If you seriously have the option of resuming self-employment (forgetting the restraint of trade clause for the moment) and can support your family, then this seems to put you in a position to take a harder line at work.

    Don't let them push you around, your health is not worth losing over a few dollars. Be firmer and push back on unreasonable workloads. Just because they demand extra it doesn't mean you have to do it. If they continue to push, tell them firmly 'no' and say that your health may suffer. Saying 'no' can be liberating!
     
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  3. JS79

    JS79 Well-Known Member

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    If you can prove that the restraint clause is too broad you would have a chance to make the restraint clause void.

    An employment lawyer will be able to tell you if you would be able to prove this. See Get Connected with the Right Lawyer for You to be connected to a local employment lawyer.
     
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  4. WarrenH1244

    WarrenH1244 Active Member

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    Thank you both for your responses. Its come to crunch time. I've now been all but accused of being a whinger and unprofessional for talking about the excessive hours I'm working at management meetings as its 'negatively affecting my peers'; and that I'm 'claiming' to work these hours ie hint that I'm making it up.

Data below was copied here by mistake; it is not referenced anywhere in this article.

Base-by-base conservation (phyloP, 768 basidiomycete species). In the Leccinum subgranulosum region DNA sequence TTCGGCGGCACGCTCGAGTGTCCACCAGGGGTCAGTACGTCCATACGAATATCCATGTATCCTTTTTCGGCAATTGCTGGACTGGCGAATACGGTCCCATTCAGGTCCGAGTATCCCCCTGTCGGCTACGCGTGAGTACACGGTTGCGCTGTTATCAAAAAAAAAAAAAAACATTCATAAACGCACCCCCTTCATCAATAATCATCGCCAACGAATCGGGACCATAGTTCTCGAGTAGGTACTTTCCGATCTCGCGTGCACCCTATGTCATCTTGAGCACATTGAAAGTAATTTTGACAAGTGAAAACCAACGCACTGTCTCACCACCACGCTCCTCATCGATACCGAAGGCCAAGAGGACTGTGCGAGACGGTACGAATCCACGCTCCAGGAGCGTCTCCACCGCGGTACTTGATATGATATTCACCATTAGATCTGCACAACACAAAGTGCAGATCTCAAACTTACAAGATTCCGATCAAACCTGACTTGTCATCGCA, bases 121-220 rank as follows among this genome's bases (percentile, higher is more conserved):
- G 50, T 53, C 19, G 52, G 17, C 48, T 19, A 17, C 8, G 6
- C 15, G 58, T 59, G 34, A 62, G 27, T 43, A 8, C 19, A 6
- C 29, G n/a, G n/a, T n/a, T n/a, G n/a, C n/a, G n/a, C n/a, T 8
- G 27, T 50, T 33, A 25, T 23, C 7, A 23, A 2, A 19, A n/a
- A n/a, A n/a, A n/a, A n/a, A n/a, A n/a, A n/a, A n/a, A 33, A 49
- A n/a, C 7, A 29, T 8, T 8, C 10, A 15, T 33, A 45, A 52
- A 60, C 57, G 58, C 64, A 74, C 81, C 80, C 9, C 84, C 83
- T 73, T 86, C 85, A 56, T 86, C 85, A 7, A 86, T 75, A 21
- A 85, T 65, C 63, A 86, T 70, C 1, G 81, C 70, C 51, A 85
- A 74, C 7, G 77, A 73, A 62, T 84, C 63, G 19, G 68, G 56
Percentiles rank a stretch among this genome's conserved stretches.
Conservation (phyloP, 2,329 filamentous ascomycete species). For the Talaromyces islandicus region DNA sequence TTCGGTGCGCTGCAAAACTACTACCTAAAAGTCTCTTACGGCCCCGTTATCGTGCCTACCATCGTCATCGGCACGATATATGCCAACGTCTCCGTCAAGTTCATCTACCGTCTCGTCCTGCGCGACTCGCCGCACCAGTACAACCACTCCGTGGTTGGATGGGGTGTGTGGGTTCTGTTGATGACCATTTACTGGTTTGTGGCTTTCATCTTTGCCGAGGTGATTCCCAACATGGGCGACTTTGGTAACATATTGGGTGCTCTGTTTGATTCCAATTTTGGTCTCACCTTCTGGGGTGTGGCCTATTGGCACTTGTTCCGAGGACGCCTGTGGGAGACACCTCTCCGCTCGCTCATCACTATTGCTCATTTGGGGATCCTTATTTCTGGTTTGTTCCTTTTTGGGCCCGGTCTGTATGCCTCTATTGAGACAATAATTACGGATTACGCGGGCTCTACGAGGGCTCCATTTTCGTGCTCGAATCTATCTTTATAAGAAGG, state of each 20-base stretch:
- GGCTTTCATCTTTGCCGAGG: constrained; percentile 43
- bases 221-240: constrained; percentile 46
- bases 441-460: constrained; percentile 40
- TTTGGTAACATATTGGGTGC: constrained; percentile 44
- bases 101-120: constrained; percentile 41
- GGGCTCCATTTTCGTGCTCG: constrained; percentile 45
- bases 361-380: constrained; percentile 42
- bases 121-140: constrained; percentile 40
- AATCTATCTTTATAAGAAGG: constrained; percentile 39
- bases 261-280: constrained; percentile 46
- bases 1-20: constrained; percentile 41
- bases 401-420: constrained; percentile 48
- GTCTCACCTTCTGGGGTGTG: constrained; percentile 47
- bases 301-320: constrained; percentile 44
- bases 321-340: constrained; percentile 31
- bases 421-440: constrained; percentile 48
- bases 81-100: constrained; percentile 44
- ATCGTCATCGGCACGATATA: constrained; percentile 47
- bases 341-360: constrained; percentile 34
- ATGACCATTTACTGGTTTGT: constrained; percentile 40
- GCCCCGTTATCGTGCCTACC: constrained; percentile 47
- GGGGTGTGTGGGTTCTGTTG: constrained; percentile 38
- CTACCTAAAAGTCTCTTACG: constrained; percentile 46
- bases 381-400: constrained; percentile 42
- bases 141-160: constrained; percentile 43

5. Cjg123

    Cjg123 Member

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    My old employer tried including similar restrictive clauses in a new employment contract. I refused to sign it because like yours it prevented me from undertaking the same role whilst in Australia or if that was too restrictive then my state (ACT) and if that was too restrictive then my city (Canberra!) for a cascading time period.

    I got some free legal advice before contacting the head of HR for the company in Australia and advised that it prevented me from earning a living and would be deemed as too restrictive by a court. They advised that I didn't have to sign it but they were trying to align the contracts of all employees (which I later found out to be not the case since some people had these new restrictions and others didn't).
     
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  6. WarrenH1244

    WarrenH1244 Active Member

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    Here's an update for anyone in a similar situation.